Excruciatingly intense, director Michael Haneke's 'Funny Games' is a scene-by-scene remake of his 1997 Austrian film of the same name. Designed as an exercise in criticising (as Haneke puts it) "a certain American cinema [which] toys with human beings and makes violence consumable", its title is ironic. The physical tortures on-screen are anything but funny, with much of the movie's psychological violence deeply disturbing.
Cultured upper-middle class couple Ann (Watts) and George (Roth) have arrived at their lakeside holiday home with their young son Georgie (Gearhart) intending to spend time golfing and boating on the lake with their like-minded bourgeois neighbours. Within minutes of their arrival, two blonde, boyish young men (Pitt & Corbet), dressed all in white, arrive at the house looking to borrow some eggs. Said eggs are then smashed, along with Tim Roth's leg, as Watts is gagged and bound and the two boys embark on a spree of senseless and motiveless violence.
From the film's opening, Haneke attacks the senses with the opening credits initially playing out over no soundtrack. Classical music then accompanies our introduction to the happy family before our ears are suddenly - and without warning - brutally assaulted by a fierce swab of European death metal. It helps create the film's overriding feeling that before anything bad happens, it always feels as if something bad is about to happen. Haneke has the ability to make his audience feel constantly nervous through even the mildest scenes; when the tension reaches palpable levels it's almost impossible not to squirm in your seat.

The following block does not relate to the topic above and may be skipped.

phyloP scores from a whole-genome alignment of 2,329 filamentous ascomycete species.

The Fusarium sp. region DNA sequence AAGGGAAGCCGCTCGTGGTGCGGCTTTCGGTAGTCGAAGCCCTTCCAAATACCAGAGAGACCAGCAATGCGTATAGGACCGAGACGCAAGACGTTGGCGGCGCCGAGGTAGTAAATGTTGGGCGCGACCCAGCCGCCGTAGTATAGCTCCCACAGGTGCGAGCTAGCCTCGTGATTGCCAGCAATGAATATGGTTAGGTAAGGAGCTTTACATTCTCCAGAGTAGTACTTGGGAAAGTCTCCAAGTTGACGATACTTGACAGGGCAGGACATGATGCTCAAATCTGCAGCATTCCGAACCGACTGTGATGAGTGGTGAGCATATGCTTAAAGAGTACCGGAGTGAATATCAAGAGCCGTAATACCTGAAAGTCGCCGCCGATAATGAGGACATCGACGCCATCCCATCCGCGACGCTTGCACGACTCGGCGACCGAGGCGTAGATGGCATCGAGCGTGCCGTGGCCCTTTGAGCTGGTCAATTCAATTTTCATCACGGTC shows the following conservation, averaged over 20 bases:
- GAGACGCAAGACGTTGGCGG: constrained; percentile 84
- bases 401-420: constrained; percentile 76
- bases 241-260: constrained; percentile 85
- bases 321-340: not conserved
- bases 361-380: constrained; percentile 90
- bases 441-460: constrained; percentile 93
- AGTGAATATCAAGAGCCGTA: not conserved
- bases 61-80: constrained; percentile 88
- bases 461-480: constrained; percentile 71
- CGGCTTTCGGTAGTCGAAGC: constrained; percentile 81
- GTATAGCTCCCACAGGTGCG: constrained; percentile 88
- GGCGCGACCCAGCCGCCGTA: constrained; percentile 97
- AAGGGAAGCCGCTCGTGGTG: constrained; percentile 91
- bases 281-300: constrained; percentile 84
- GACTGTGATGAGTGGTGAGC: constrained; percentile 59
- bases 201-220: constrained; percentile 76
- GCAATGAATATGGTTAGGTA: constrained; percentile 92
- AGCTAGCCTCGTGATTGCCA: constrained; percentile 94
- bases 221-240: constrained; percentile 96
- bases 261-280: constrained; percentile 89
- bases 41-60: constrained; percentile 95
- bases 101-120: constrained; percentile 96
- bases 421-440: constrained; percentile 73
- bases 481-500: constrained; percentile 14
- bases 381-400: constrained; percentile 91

The post-modern twist arrives unexpectedly. On three occasions Pitt addresses the audience directly, asking us to bet on whether the couple will make it out alive. He also makes reference to plot development, characterisation, etc making him very aware that there is an audience present. The effect of using such a device is to make the audience feel like an accomplice in the movie; an accomplice to the violence. When Ann asks her tormenters: "Why don't you just kill us?", Pitt simply replies: "You shouldn't forget the importance of entertainment." The audience aren't allowed to forget their participation in pushing along the bloodshed.
Shaking his head at how bloodthirsty some cinema audiences can be, Haneke may have a point. Some will find his finger-wagging infuriating, though Stallone's recent 'Rambo' - with its hilariously high death count and 'so-over-the-top they're funny' death scenes – is a case in point of how violence has wholly become entertainment. The attitude is, the more the better.
Haneke's direction is superb and the film is very well-made. Michael Pitt is exceptionally creepy as the chief, but polite, tormentor, while Naomi Watts also excels in what is a very physically demanding role.
Torturous viewing at times – if only because it is so unbearably intense - 'Funny Games' is certainly not a Friday night movie by any stretch, and definitely not for the faint-hearted. Nonetheless it is worth investigation and poses some interesting questions about what we like to watch on our cinema screens.